Martyrs didn’t just die in Roman colosseum. It’s almost impossible to live your faith without being met with opposition, no matter where you or who you are. World War II was no different. When practicing a faith that preaches love and mercy for all and following Christ before man, Catholics would not be liked by Nazis. In fact, Catholics resisted Nazis. There were many aspects of the Nazi following that were not reconcilable with Catholicism.
108 Roman Catholics, including priests, bishops, sisters, and laypersons, were killed by Nazis for various reasons. They were targeted for their resistance to Nazis and died for the love of Christ and even sacrificing themselves for others, like Marianna Biernacka who offered her life in place of her pregnant daughter-in-law.
3. What if you were a consecrated religious outside a camp?
It is a rare gem to find someone willing to risk their own life to save others.
In France, Sister Agnes Walsh answered a phone call to her convent from a Jewish family and pleaded with her superior to help them. They risked their lives sheltering the family for over a year. Sister Agnes did not simply harbor the Jews, but she also taught them. They were greeted and treated warmly during their time at the convent. In Rome, Mother Riccarda helped save 60 Jews by hiding them in her convent. She’d now under consideration for sainthood. Jews nicknamed her “Mama.” Saint Maria Elizabeth Hesselblad from Sweden and lived in New York until moving to Rome and also hiding Jews from Nazis.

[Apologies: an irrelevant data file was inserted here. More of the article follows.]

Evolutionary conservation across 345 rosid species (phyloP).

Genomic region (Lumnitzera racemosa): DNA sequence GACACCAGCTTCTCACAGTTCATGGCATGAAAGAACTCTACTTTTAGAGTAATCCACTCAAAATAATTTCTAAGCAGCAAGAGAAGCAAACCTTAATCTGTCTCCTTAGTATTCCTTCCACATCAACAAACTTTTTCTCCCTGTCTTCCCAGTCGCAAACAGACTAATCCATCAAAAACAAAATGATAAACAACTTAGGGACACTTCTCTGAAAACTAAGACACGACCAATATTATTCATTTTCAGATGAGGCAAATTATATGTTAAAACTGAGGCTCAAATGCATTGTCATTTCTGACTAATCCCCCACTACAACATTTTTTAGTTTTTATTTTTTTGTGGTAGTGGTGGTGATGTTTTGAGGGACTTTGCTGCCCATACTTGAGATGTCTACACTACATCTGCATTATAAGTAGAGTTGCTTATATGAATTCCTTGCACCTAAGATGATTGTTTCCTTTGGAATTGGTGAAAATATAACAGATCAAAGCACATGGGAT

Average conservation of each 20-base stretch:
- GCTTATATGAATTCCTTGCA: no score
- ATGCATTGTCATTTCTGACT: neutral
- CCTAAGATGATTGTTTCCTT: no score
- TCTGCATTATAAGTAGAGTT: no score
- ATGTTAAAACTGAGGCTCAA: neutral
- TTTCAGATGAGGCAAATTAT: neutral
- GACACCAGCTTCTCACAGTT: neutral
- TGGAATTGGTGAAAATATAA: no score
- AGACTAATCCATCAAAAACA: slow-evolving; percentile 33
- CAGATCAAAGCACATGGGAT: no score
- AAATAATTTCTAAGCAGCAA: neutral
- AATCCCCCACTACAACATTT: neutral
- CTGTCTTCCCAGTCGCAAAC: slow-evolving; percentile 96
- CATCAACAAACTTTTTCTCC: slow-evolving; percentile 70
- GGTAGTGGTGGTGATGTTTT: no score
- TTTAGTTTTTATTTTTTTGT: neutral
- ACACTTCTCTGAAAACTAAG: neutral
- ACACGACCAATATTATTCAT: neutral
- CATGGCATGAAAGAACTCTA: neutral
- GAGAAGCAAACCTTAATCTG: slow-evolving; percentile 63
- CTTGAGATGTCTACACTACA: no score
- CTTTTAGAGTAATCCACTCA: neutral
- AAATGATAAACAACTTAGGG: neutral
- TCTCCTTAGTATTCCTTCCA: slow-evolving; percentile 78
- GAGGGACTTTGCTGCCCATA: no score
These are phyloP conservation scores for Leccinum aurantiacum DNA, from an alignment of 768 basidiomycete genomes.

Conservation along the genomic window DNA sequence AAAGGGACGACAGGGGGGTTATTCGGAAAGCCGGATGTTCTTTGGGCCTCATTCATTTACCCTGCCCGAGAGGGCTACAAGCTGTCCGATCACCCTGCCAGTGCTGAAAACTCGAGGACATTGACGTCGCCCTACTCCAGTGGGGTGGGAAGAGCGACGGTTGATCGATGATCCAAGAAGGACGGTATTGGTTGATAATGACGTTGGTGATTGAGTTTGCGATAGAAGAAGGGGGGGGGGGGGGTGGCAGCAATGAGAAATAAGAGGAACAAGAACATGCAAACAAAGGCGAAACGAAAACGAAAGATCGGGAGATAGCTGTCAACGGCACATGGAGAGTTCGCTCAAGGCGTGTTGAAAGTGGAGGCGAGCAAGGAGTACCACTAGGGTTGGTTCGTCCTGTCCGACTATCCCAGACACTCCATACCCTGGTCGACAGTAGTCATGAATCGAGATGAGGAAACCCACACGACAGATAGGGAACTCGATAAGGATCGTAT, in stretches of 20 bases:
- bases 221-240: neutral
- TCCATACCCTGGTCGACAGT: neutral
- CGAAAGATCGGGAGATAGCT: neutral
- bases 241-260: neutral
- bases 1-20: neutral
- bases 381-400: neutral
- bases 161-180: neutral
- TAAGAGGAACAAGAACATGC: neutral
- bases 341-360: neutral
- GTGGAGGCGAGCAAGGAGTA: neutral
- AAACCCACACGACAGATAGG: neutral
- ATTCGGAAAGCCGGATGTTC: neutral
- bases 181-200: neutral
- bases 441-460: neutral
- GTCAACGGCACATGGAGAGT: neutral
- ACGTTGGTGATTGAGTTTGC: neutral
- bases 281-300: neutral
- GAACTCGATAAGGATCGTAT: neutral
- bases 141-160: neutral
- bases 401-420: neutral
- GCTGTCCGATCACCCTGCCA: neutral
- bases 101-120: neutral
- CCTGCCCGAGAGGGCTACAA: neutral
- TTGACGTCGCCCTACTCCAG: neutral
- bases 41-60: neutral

Father Bruno hid over 300 Jews in Belgium. Fr. Jacques de Jesus was a priest who hid Jews in a boys’ school, but the Gestapo heard of his activity and captured him and the three schoolboys and Jewish family for whom he cared. He was imprisoned and died for his actions.
These fellow Catholics from different backgrounds all lived for Christ in various ways and places outside the concentration camps. If you saw your neighbors being rounded up based on race, appearance, nationality, religion, or any other prejudiced reason, how would you be Christ in service to them and an example to lay people?
4. What would you do if you were a simple layperson?
Oskar Schindler’s heroic actions are famously captured in a movie and novel, both named Schindler’s List. He was, if fact, raised Catholic and rose to the call to help others, humbly saving over a thousand lives. Also heroic, Giorgio Perlasca, a businessman from Italy, saved over 5,000 Jews from going to concentration camps by posing as a consul-general.